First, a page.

All Black fear of fear

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Former headmaster he may be, but New Zealand All Black coach Graham Henry is not generally reckoned to be one of nature’s orators. He might, though, be tempted to take a cue from somebody who unquestionably was – US president Franklin Delano Roosevelt – and proclaim that all his team has to fear is fear itself.

The All Blacks’ match with Wales at the Millennium Stadium, Cardiff on Saturday brings them to the end of their long 2006 season so far ahead of their rivals as to almost have disappeared from sight. A lead of nearly nine points over France at the top of the International Rugby Board’s official rankings does their superiority only limited justice. Their advantage is underlined by the recession being endured by every other member of rugby’s so-called ‘Big Five’ nations.

Australia and South Africa have been thumpingly beaten by Ireland during the autumn internationals, England and France flattened by the All Blacks. Upward mobility has been reserved for those generally reckoned to be in the next echelon – Ireland, now rated third and looking still better, and Argentina. Judgment on Wales will be clearer after Saturday.

The search for All Black inadequacies has as yet proved fruitless. Bleddyn Williams, whose judgment demands respect as an authentic immortal in his own right, captain of Wales when they last beat New Zealand in 1953 and a watcher of every great team since, reckoned their 2003 back division was the best he had seen. This one must be reckoned even better, by virtue of prodigious outside-half Daniel Carter.

When the All Blacks departed for Europe, one astute judge confided that he feared weaknesses in both scrummage and line-out. Neither France nor England – well-equipped in these respects, whatever their other limitations – was able to locate them. They inflicted a record England home defeat, a margin of 21 points, without playing especially well. When they did play well, France, European champions, host and second favourites for next year’s World Cup, were not so much beaten as vapourised, 47-3 at Lyons.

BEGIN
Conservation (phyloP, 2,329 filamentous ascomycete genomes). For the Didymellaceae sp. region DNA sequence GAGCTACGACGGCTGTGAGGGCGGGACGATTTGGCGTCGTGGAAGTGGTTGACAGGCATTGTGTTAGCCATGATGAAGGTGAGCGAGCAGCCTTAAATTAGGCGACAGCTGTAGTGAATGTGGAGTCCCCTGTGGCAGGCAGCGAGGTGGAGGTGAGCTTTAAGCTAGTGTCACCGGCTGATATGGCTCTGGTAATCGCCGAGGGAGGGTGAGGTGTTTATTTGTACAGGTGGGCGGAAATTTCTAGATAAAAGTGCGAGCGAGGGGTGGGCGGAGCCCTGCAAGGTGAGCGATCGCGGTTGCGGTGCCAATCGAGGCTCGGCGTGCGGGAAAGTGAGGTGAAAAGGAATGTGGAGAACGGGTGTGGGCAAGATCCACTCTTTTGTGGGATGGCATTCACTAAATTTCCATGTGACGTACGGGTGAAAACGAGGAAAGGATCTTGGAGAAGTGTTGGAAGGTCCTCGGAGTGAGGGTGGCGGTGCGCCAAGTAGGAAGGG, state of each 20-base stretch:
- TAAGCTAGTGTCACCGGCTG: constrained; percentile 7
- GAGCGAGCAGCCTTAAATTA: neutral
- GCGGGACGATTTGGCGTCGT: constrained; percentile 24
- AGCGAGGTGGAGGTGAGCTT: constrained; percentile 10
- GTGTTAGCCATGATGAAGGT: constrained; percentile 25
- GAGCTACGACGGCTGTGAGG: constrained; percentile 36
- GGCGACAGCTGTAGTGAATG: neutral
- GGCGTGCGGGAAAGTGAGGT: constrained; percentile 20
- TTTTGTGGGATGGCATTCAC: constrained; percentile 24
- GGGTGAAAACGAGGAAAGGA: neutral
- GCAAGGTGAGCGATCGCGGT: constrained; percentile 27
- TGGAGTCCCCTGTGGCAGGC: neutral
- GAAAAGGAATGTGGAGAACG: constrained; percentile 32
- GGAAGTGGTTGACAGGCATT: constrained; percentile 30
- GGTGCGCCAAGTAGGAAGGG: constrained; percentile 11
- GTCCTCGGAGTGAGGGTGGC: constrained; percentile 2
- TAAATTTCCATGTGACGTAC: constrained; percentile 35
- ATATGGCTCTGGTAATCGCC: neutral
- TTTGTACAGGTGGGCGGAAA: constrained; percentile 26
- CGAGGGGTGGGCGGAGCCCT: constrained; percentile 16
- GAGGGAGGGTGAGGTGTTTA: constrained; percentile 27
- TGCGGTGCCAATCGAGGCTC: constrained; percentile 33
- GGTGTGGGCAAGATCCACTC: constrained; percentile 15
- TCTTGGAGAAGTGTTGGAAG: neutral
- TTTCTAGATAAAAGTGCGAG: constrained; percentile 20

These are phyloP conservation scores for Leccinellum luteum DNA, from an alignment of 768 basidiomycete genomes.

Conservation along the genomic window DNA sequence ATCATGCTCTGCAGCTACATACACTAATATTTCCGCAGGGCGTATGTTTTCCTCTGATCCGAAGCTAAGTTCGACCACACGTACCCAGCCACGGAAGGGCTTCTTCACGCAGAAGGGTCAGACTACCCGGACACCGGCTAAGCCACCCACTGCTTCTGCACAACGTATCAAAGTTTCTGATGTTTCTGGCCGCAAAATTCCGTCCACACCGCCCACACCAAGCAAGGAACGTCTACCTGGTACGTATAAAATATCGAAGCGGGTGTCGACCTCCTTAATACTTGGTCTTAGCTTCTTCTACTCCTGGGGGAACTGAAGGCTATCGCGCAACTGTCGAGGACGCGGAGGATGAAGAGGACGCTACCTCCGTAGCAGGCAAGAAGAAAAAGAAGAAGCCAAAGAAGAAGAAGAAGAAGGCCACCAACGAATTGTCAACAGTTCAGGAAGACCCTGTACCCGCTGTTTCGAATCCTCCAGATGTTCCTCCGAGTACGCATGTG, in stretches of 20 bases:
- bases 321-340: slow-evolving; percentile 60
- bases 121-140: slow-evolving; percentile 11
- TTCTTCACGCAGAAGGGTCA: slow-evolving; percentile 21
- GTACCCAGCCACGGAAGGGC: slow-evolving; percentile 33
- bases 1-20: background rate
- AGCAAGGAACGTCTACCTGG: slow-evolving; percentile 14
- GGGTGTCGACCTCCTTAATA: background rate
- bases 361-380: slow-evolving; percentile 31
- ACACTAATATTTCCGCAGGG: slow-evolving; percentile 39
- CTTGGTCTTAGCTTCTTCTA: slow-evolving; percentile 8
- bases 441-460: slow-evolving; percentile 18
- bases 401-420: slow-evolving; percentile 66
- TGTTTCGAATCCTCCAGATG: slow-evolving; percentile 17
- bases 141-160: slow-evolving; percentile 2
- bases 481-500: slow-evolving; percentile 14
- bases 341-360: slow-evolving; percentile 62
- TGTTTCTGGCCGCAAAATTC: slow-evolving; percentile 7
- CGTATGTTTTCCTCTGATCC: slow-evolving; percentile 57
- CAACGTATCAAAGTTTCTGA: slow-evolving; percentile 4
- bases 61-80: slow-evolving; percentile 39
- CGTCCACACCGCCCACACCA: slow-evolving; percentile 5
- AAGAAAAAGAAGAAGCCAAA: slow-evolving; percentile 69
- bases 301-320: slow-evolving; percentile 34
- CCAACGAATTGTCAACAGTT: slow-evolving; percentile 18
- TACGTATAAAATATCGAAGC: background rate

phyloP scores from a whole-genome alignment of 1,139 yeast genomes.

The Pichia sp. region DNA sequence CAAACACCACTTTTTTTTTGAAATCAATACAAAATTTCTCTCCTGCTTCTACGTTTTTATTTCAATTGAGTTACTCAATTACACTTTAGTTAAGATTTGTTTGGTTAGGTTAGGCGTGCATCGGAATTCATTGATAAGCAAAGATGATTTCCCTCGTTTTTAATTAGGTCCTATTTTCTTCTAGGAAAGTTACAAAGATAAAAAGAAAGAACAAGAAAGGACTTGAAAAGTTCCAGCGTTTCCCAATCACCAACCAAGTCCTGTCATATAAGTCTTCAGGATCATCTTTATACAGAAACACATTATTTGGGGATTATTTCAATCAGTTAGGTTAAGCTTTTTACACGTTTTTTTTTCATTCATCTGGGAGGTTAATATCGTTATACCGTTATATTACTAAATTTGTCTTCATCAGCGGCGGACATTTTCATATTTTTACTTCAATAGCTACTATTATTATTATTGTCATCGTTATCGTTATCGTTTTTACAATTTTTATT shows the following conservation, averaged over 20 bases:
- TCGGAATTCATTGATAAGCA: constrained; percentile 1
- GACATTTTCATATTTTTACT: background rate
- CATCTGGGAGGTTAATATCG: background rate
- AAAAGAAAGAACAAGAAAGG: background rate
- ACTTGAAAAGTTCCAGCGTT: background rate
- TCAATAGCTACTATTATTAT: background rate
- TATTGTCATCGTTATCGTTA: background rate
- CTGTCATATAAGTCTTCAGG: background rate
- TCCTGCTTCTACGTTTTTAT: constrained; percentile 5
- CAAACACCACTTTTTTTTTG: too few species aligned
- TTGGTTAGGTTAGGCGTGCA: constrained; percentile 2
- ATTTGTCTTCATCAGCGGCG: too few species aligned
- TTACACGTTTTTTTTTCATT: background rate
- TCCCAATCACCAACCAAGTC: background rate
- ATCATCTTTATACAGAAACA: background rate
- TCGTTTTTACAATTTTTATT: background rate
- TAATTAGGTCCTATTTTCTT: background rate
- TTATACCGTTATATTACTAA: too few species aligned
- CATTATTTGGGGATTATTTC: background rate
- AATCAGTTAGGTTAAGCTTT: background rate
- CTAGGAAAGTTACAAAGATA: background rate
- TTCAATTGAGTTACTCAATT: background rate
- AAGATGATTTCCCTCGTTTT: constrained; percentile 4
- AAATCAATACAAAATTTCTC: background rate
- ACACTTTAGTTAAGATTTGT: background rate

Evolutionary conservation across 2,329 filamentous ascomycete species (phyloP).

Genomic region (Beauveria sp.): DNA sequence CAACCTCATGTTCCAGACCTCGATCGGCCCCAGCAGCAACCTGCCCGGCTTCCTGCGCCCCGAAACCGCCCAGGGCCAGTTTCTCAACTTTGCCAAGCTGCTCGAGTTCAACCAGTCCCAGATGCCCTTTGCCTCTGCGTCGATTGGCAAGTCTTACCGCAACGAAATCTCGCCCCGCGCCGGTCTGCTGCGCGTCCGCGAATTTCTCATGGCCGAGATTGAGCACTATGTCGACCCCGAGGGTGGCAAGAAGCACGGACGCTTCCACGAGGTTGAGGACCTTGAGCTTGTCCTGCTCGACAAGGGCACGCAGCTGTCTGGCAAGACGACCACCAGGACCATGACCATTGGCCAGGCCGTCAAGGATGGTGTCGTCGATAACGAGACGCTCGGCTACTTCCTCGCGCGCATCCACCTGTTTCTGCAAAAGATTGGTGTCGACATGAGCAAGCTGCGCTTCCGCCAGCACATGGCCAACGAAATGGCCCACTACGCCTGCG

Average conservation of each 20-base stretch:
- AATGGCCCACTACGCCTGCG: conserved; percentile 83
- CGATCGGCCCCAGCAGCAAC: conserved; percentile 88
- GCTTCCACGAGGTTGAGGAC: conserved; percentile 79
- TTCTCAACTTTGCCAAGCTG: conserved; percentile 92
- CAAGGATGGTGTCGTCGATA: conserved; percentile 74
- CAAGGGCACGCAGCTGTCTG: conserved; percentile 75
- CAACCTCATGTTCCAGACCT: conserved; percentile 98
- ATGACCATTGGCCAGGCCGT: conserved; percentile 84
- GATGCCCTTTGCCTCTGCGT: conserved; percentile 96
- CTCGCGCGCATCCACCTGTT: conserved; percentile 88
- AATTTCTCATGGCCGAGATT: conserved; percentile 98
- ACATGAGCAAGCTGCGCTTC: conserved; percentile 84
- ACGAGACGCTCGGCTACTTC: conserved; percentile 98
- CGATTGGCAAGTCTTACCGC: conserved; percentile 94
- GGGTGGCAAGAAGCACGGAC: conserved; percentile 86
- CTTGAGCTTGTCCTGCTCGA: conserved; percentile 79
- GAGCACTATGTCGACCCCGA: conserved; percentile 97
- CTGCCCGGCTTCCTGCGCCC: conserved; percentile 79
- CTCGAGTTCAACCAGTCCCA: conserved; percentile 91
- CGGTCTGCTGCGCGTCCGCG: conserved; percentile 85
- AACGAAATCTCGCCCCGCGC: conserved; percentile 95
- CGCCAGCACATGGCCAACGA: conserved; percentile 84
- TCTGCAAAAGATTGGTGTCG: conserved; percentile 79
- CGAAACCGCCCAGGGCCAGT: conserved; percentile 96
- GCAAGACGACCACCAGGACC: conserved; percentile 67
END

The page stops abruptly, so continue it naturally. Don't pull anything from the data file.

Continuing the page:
Neither scrum nor line-out being an especial Welsh strength, Saturday’s hosts must look elsewhere for a possible advantage. Nor are they likely to deliver the sort of big-hitting defence with which South Africa occasionally unsettle the New Zealanders. Where they may see hope was in their brief discomforture when England managed a spell of high-tempo, quick-recycling rugby – the sort of game on which Wales thrive, particularly from turnover ball. It is a risky game, particularly against a team led by the predatory Richie McCaw, but calculated risk is the only way Wales can win.

So should New Zealand fear Wales? Hardly, after 18 consecutive victories – the longest ever run between two established rugby nations – spread over more than 40 years. Fear itself for New Zealand is history, particularly World Cup history. As the qualifying process for next year’s tournament continues, it is possible all 20 qualifiers will also have played in Australia three years ago. Sixteen have already made it and Japan, who play Korea for the Asian place on Saturday in Hong Kong, can make it 17. Georgia will make it 18 if they beat Portugal in the home-and-away European playoff starting in Lisbon on Saturday while Uruguay will be confident of becoming number 19 against the losers in the repechage, leaving Tonga to take an all but preordained final place by disposing of the Asian runner-up.

Déjà vu is the last thing New Zealand needs, after failing in the last three World Cups after looking certain winners. The further ahead they get in pre-World Cup years, the greater the pressure, expectation and fear of failure becomes. That history and those fears, as much as any opponent, are what New Zealand have to overcome in the next year.

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